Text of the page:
Materials and methods

Adult scorpionflies were caught with collecting nets from the eastern Bashan Mountains in central China (Fig. 1) and are preserved in 75% or 95% ethanol at the Entomological Museum, Northwest A&F University, China (NWAU). Genitalia were dissected under a Nikon SMZ 1500 Stereoscopic Zoom microscope. Male aedeagus and female medigynium were macerated in 5% sodium hydroxide (NaOH) for 3 min and then rinsed with water. Photographs of adult habitus were taken with a Nikon D7100 digital camera and pictures of portions were taken using a scientific digital micrography system ZEISS SteREO Discovery.V20, equipped with an auto-montage imaging system (AxioCam IC). Wings were measured using Imaris v.7.4.2 (Bitplane, Switzerland). The distribution map was generated by ArcGIS v.10.2 (ESRI, Redlands, CA). All pictures were assembled with Adobe Photoshop CS6. Morphological terminology follows Gao et al. (2016), Gao and Hua (2019), and Li et al. (2021).

Figure 1.  

Distribution map of Cerapanorpa alpina sp. nov.

Taxon treatment

Cerapanorpa alpina, sp. n.

Materials    Download as CSV 
Holotype:
  1. scientificName:
    Cerapanorpa alpina
    ; class:
    Insecta
    ; order:
    Mecoptera
    ; family:
    Panorpidae
    ; genus:
    Cerapanorpa
    ; continent:
    Asia
    ; country:
    China
    ; stateProvince:
    Chongqing
    ; county:
    Chengkou
    ; locality:
    Huang'anba
    ; verbatimElevation:
    2380 m a.s.l.
    ; verbatimCoordinates:
    31°50′43′′N 109°11′23′′E
    ; year:
    2018
    ; month:
    6
    ; day:
    23
    ; individualCount:
    1
    ; sex:
    male
    ; lifeStage:
    adult
    ; recordedBy:
    Kai Gao, Yuan Hua, Yu-Ru Yang
    ; identifiedBy:
    Kai Gao
    ; institutionCode:
    NWAU
    ; basisOfRecord:
    PreservedSpecimen
Paratypes:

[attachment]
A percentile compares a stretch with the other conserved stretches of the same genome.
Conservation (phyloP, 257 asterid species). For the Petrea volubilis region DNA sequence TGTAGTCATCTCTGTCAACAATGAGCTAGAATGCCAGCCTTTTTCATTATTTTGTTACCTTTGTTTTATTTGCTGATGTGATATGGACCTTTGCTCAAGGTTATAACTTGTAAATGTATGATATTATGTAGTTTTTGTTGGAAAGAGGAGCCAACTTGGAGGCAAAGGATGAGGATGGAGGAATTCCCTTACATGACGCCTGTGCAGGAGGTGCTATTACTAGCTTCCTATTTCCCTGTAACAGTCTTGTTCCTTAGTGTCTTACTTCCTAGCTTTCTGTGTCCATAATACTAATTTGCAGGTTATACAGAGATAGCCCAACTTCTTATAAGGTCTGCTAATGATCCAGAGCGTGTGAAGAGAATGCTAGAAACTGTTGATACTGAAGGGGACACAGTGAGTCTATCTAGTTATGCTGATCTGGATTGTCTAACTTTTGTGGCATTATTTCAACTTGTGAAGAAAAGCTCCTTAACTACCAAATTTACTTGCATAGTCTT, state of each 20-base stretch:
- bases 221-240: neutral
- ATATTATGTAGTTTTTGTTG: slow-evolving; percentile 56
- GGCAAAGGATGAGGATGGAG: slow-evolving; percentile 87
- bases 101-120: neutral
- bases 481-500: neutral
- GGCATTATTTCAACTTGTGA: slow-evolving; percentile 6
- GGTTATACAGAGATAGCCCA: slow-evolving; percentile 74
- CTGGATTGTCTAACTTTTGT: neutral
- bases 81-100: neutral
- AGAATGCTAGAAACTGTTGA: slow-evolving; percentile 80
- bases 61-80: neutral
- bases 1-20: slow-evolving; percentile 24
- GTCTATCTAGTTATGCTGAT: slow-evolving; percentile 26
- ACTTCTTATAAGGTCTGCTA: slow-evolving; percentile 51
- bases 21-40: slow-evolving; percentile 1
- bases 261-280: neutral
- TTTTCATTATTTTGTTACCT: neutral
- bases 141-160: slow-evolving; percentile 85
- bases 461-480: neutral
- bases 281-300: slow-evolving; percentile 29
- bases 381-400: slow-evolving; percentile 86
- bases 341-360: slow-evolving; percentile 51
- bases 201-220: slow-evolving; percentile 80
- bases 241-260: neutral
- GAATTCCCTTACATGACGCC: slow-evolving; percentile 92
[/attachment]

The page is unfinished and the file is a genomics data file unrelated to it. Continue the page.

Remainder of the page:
1. scientificName:
    Cerapanorpa alpina
    ; class:
    Insecta
    ; order:
    Mecoptera
    ; family:
    Panorpidae
    ; genus:
    Cerapanorpa
    ; continent:
    Asia
    ; country:
    China
    ; stateProvince:
    Chongqing
    ; county:
    Chengkou
    ; locality:
    Huang'anba
    ; verbatimElevation:
    2380 m a.s.l.
    ; verbatimCoordinates:
    31°50′43′′N 109°11′23′′E
    ; year:
    2018
    ; month:
    6
    ; day:
    23
    ; individualCount:
    41
    ; sex:
    18 males, 23 females
    ; lifeStage:
    adult
    ; recordedBy:
    Kai Gao, Yuan Hua, Yu-Ru Yang
    ; identifiedBy:
    Kai Gao
    ; institutionCode:
    NWAU
    ; basisOfRecord:
    PreservedSpecimen
  2. scientificName:
    Cerapanorpa alpina
    ; class:
    Insecta
    ; order:
    Mecoptera
    ; family:
    Panorpidae
    ; genus:
    Cerapanorpa
    ; continent:
    Asia
    ; country:
    China
    ; stateProvince:
    Shaanxi
    ; county:
    Langao
    ; locality:
    Shentian
    ; verbatimElevation:
    2430 m a.s.l.
    ; verbatimCoordinates:
    32°02′36′′N 108°49′08′′E
    ; year:
    2018
    ; month:
    6
    ; day:
    21
    ; individualCount:
    42
    ; sex:
    17 males, 25 females
    ; lifeStage:
    adult
    ; recordedBy:
    Kai Gao, Yu-Ru Yang
    ; identifiedBy:
    Kai Gao
    ; institutionCode:
    NWAU
    ; basisOfRecord:
    PreservedSpecimen
  3. scientificName:
    Cerapanorpa alpina
    ; class:
    Insecta
    ; order:
    Mecoptera
    ; family:
    Panorpidae
    ; genus:
    Cerapanorpa
    ; continent:
    Asia